All across our country, in every industry, we are seeing resistance to vaccine mandates.
Whether it’s doctors and nurses in hospital systems, workers in elderly care, or even our armed forces, there remains a SIGNIFICANT resistance to vaccine mandates.
It turns out Americans don’t like being told what to do, especially when it comes to injecting something they don’t trust into their body.
And who can blame them.
I seem to remember hearing something over and over and over, it was a little phrase called “My Body, My Choice!”
Anyone else remember that one?
It turns out our military does:
It looks like 70% is the high water mark, with many branches not even hitting 60%:
And the reason?
Well, ask any minority or even older members of our armed forces about “forced vaccines” and they will tell you their history with them.
It’s not good.
It’s a very dark history:
Meanwhile, anyone who doesn’t want to poison their body is being labeled and segregated.
Jim Crow 2.0 anyone?
The Pentagon’s effort to mandate coronavirus vaccination for all 1.3 million active-duty service members will continue to face resistance from a segment of the force, troops and observers say, until military leaders devise an effective strategy for countering pervasive doubt about the pandemic’s seriousness and widespread misinformation about the shots designed to bring it under control.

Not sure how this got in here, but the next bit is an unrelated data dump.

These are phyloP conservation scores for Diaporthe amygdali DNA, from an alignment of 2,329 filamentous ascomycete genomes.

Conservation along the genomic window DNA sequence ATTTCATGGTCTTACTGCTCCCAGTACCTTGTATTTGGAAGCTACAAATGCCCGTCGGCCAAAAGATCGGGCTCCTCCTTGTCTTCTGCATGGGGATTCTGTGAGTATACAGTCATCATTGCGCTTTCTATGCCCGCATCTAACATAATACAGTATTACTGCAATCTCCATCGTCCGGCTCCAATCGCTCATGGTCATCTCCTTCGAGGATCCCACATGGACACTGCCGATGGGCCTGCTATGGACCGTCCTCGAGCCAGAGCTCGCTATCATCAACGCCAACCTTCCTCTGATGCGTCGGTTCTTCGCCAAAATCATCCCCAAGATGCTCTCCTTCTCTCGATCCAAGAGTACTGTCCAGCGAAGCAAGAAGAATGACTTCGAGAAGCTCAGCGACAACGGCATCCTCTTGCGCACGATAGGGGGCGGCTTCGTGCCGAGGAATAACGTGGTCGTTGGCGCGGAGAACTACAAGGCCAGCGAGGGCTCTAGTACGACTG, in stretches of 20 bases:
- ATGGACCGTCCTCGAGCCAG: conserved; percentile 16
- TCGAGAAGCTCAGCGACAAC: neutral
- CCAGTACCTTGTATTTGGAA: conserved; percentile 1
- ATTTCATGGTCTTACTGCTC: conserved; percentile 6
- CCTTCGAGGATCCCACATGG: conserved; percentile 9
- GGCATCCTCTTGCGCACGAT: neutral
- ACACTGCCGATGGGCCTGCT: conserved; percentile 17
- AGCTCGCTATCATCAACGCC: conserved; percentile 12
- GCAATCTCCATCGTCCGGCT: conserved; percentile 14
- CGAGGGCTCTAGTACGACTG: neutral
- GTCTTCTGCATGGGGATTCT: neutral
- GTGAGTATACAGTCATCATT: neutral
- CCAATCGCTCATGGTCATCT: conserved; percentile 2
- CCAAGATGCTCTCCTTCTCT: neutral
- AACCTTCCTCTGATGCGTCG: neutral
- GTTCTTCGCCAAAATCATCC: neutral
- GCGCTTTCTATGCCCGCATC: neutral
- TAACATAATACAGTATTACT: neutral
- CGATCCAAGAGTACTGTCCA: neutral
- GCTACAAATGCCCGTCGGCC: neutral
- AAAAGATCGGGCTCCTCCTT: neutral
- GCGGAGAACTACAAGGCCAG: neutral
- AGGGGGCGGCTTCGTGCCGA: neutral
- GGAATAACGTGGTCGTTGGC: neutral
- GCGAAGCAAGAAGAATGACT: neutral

a man talking on a cell phone: Defense Secretary Lloyd Austin announced in August that he would seek to require vaccination no later than mid-September, as the Pentagon’s most recent vaccination statistics showed that more than 400,000 personnel — about one-third of the force — remain unvaccinated.
When Defense Secretary Lloyd Austin announced earlier this month that he would seek to require inoculation no later than mid-September, Pentagon data showed that thousands of personnel — about one-third of the force — remained unvaccinated. President Biden quickly endorsed the move.
The looming mandate comes as the virus’s highly transmissible delta variant fuels a new wave of infections globally, and after Biden, in what was widely seen as a signal to state and local governments and the private sector that they should follow suit, directed agencies throughout the federal government to implement proof-of-vaccination requirements or impose restrictions on employees who refuse. For military personnel, administration officials have said, the need is particularly urgent.
“Right now it’s being framed as a readiness issue,” said Katherine Kuzminski, a senior fellow at the Center for a New American Security, pointing to the current security crisis that has unfolded in Afghanistan’s capital, where thousands of U.S. troops were sent with little notice to help evacuate American citizens and U.S. allies following the Taliban’s takeover of the country. “As we see in Afghanistan, there is certainly a need to rapidly deploy people, and they may or may not be going to places that have relatively high rates of vaccinations.”